1. Pre-Onboarding
  2. New Hire Orientation
  3. Role-Specific Training
  4. Easing the Transition

While HR will likely use an onboarding process that resembles the above in some way, shape, or form, for the future of work, we recommend that hybrid workplace managers take it upon themselves to follow the four steps below for onboarding hybrid employees. The more proactive you are at each step as manager, the higher your chance of a successful onboarding experience.

Phase 1: Set Hybrid Schedule Expectations

The first step is to establish your new team member’s schedule with respect to which days they’ll be in the office versus working remotely. Depending on your company’s hybrid work policy, your new hire may have flexibility to choose their on-site and off-site days, or they may need to comply with an established schedule. If there’s flexibility, make the suggestion that they go into the office on the same days you do, at least to start, so that you can get as much facetime with each other as possible as they learn the ropes and settle into their new role.

Scoop makes coordinating those in-office days a cinch by instantly surfacing work statuses across teams. This is especially helpful for new hires who are looking to make in-person connections vs having everything happen over Zoom.

Phase 2: Schedule In-Person Intro Meetings

With in-person communication greatly reduced in the hybrid work model, it can be especially challenging for new team members to develop key relationships and connect with a company’s culture when they’re not in the office every day. This can impact performance as well as job satisfaction.

In analyzing the results of a Microsoft-UC Berkeley study, The Atlantic concluded, "Remote work made people more likely to hunker down with their preexisting teams and less likely to have serendipitous conversations that could lead to knowledge sharing.” Indeed, the research suggests the most valuable aspect of in-office time is “soft work” — defined as “the sort of banter that allows for long-term trust and innovation."

This makes it critical for managers to maximize communication between new hires and their colleagues by setting up 1:1 meetings with core team members — in person when possible.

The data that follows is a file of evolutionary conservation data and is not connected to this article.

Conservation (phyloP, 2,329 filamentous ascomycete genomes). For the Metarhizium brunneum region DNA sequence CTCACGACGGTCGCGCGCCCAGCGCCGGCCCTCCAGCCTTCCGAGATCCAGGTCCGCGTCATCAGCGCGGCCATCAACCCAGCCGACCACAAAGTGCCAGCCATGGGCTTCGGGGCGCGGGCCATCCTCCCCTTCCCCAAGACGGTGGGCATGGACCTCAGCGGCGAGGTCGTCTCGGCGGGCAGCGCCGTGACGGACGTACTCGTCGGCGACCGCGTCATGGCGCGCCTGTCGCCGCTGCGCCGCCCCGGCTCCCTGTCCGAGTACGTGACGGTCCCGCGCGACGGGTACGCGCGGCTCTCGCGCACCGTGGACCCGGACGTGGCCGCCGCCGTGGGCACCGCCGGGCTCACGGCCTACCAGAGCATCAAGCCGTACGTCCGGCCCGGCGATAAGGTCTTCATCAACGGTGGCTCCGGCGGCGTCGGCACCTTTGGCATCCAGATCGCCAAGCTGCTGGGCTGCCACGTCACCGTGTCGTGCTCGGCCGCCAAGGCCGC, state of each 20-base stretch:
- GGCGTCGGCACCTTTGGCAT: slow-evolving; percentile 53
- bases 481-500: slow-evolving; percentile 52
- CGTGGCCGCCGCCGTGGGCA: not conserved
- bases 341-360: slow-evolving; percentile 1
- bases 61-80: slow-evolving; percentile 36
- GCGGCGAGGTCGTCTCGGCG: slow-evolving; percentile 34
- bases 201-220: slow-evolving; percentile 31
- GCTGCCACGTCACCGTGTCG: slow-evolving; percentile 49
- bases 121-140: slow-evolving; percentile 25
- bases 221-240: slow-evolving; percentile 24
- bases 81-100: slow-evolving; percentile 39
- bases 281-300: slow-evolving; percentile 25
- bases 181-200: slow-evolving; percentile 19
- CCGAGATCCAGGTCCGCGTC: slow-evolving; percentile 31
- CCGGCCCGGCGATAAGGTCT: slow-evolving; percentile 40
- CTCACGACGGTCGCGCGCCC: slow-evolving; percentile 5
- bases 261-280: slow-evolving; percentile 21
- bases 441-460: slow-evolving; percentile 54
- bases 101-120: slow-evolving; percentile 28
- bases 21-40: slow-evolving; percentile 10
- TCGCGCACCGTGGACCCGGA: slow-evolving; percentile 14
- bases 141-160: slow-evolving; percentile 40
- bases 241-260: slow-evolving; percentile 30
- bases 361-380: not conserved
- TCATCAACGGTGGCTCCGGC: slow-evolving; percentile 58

Phase 3: Establish Company Norms

Every company has its own way of doing things in the hybrid workplace with regard to scheduling flexibility and work hours expectations. For instance, some companies such as GoDaddy and Doist have embraced asynchronous working hours to accommodate employees with other obligations. Close has even gone a step further by doing away with a minimum number of work hours, focusing instead on weekly deliverables. Establish with your new hire when they will be expected to be online and how to deal with asynchronous communications.

Phase 4: Introduce Virtual Tools

In today’s new workplace, as virtual communication and other hybrid workplace tools play a central role, every team seems to have its own unique tech stack for getting work done. How well you acclimate new hires to these tools and the etiquette around using them can potentially make or break their overall onboarding experience, as it impacts their ability to communicate with team members and execute the functions of their role. Make sure onboarding includes an in-depth introduction to these hybrid workplace tools and how your team uses them.

Onboard and Upward

Onboarding employees has always been a challenge, but in a hybrid workplace model, it can be even more demanding. At the same time, against the backdrop of The Great Onboarding, it’s never been more important. By understanding the key role you play — and the four main phases of the process as outlined above — you can ensure that you’re able to meet the needs of new hires now and well into the future of the hybrid work.